By Georgia Manors
May 19, 2021
The UK housing market continued to boom in March, official data showed on Wednesday, after house prices rose at their fastest pace since mid 2007.
According to the Office for National Statistics’ latest house price index, the average price of a house in the UK rose by 10.2% in March, up from February’s 9.2% increase, for the fastest annual growth since August 2007.
The eleventh consecutive month of rises, it was also above forecasts, with most analysts predicting an increase of around 7.7%.
Month-to-month, the unadjusted house price index rose 1.8%.
In England, the average house now costs £275,000, £24,000 more than March 2020. In Scotland and Wales, the average price is £167,000 and £185,000 respectively, and £149,000 in Northern Ireland.
The ONS said: “The pandemic may have caused house buyers to reassess their housing preferences. We have seen the average price of detached properties increase by 11.7% in the year to March, in comparison to flats and maisonettes increasing by 5.0% over the same period.”
It added that the stamp duty holiday “may have allowed sellers to request higher prices as the buyers’ overall costs are reduced.”
The tax break, introduced in July 2020 by the Chancellor to support the housing market, was extended at the March budget.
Samuel Tombs, chief UK economist at Pantheon Macroeconomics, said: “The housing market went into overdrive in March as people rushed to complete transactions before they believed the threshold would return to £125,000.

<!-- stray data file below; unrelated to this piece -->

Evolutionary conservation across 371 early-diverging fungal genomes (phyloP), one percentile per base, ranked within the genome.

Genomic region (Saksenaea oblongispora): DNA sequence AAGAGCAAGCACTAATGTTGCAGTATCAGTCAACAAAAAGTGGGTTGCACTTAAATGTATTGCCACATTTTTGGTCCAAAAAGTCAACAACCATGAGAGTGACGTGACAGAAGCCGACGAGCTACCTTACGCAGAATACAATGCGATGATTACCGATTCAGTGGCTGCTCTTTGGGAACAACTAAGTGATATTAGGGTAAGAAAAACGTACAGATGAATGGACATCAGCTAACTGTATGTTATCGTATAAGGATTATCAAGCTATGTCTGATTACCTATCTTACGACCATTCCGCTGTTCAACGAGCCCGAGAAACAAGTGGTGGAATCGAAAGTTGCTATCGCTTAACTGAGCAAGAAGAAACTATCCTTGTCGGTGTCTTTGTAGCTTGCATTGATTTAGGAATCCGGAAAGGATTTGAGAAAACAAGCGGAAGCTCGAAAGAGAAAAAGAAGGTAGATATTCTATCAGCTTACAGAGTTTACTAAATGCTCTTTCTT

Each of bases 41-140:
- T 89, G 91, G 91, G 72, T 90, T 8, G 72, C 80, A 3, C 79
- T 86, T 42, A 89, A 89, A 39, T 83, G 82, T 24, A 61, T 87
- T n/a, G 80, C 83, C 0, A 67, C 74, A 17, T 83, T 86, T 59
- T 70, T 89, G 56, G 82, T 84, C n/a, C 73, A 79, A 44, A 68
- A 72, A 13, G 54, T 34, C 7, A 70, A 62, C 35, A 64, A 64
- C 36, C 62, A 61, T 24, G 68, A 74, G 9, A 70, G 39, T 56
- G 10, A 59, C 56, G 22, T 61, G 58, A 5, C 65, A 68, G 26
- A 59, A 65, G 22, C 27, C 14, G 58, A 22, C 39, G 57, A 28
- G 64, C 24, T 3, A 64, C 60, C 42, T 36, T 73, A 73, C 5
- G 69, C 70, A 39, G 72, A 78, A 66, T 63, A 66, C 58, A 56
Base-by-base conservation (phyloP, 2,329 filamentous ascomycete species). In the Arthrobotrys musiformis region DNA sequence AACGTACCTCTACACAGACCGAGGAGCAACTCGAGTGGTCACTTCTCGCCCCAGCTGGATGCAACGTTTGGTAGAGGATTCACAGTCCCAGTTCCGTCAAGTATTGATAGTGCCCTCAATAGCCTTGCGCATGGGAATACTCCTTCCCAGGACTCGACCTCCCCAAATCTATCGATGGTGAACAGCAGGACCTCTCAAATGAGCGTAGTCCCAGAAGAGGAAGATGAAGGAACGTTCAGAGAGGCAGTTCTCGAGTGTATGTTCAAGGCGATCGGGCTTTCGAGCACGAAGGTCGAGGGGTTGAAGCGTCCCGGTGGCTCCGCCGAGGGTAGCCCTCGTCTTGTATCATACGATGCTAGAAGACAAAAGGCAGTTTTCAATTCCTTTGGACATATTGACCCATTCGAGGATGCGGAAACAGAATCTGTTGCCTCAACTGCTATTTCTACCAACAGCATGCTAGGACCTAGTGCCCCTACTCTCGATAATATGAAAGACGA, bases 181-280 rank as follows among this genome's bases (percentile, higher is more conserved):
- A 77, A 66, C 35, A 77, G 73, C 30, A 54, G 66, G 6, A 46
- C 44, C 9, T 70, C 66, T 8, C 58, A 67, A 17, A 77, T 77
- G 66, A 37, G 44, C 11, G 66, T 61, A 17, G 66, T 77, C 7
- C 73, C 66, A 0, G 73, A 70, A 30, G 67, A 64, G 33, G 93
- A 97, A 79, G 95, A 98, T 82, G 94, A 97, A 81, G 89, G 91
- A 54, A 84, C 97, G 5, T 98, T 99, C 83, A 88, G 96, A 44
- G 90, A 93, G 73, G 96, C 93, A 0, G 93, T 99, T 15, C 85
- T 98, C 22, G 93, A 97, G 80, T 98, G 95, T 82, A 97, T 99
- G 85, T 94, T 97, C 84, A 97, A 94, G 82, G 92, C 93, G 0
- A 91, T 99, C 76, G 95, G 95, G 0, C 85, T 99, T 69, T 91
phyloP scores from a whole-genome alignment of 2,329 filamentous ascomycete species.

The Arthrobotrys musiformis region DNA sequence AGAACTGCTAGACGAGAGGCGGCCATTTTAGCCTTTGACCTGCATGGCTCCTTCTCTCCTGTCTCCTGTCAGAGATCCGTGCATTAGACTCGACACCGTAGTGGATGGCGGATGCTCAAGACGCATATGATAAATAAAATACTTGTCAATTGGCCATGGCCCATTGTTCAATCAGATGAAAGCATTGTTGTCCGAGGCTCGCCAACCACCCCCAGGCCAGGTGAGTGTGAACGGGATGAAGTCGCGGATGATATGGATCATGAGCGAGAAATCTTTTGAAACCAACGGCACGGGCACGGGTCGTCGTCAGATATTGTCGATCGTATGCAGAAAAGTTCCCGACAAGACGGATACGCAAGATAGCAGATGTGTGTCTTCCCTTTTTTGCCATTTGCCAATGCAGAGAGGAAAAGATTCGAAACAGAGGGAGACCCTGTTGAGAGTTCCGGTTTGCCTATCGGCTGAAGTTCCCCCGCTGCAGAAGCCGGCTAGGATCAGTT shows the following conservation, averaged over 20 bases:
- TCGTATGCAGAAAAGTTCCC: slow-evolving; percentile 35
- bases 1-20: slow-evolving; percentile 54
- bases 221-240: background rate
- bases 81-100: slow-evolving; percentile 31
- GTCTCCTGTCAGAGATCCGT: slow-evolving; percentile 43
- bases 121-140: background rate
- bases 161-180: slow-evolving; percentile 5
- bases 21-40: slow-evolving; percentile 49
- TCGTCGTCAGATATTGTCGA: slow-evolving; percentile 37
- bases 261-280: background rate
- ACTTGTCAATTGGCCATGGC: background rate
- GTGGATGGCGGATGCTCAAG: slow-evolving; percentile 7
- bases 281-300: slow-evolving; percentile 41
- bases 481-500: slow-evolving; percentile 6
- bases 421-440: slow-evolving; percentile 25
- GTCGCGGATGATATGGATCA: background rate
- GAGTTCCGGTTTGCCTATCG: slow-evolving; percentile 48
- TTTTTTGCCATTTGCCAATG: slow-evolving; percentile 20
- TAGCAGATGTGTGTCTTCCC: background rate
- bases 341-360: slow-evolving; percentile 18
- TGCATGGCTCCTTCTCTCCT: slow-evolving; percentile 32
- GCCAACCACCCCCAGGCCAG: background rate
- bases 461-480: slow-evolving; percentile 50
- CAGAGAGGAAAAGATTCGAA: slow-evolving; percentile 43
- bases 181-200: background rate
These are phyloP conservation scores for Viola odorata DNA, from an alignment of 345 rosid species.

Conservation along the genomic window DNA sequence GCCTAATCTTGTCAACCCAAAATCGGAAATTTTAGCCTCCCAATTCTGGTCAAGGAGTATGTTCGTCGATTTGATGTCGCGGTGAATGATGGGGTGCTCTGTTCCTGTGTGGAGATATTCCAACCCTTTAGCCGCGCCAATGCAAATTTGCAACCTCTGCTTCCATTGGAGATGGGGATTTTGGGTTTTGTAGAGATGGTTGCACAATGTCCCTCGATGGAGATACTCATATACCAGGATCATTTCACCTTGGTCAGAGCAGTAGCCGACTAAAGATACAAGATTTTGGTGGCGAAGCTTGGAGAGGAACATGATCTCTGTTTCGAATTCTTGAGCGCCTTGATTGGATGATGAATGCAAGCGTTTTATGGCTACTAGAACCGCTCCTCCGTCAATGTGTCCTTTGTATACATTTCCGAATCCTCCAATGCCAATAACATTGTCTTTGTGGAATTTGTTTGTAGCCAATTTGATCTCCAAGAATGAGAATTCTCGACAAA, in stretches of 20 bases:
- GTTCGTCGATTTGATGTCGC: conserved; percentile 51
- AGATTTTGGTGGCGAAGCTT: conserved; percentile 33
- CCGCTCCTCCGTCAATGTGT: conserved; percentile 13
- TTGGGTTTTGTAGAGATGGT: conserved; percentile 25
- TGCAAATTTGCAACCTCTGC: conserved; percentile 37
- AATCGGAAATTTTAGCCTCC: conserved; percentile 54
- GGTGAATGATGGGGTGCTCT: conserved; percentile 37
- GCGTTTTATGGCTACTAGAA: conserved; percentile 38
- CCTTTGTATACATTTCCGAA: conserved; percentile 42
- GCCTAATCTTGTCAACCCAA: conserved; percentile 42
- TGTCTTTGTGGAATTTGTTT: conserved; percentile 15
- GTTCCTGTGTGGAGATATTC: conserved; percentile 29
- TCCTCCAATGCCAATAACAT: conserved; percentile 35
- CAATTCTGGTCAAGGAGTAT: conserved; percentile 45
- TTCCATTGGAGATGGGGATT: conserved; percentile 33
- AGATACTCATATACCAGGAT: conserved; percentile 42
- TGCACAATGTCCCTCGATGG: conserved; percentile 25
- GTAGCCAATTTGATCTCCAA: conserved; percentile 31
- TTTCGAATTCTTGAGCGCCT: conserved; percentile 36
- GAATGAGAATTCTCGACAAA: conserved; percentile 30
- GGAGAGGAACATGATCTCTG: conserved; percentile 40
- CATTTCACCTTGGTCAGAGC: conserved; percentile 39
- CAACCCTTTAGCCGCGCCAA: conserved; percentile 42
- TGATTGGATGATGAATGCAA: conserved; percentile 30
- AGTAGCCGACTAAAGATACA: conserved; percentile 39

“The announcement that the threshold would be maintained at £500,000 until the end of June, and then would be lowered to £250,000 before returning to £125,000 at the end of September, was made on 3 Mach, after prices had been agreed for most transactions that through that month.
“In the near term, we see little sign of the boom in house purchase demand fading. Nonetheless, the end of September likely will mark a prolonged malaise in the market, absent any other government policy changes. Mortgage rates are higher now than they were pre-Covid, whereas households’ incomes are not.”
Howard Archer, chief economic advisor to the EY Item Club, said: “The EY Item Club is doubtful that the renewed vigour in the housing market will be sustained for an extended period, as the strengthening of the housing market has been outsized given economic fundamentals.
“[We] suspect that house prices will lose momentum later this year, and could well be flat year-on-year by early 2022 with some quarters of falling prices. This will be down to the stamp duty benefit ending, unemployment rising and a waning of pent-up demand.
“Housing market activity may also be affected from the latter months of 2021 by growing expectations that interest rates could start to rise before long.”
The ONS house price index is calculated using data from HM Land Registry, Registers of Scotland, and Land and Property Services Northern Ireland.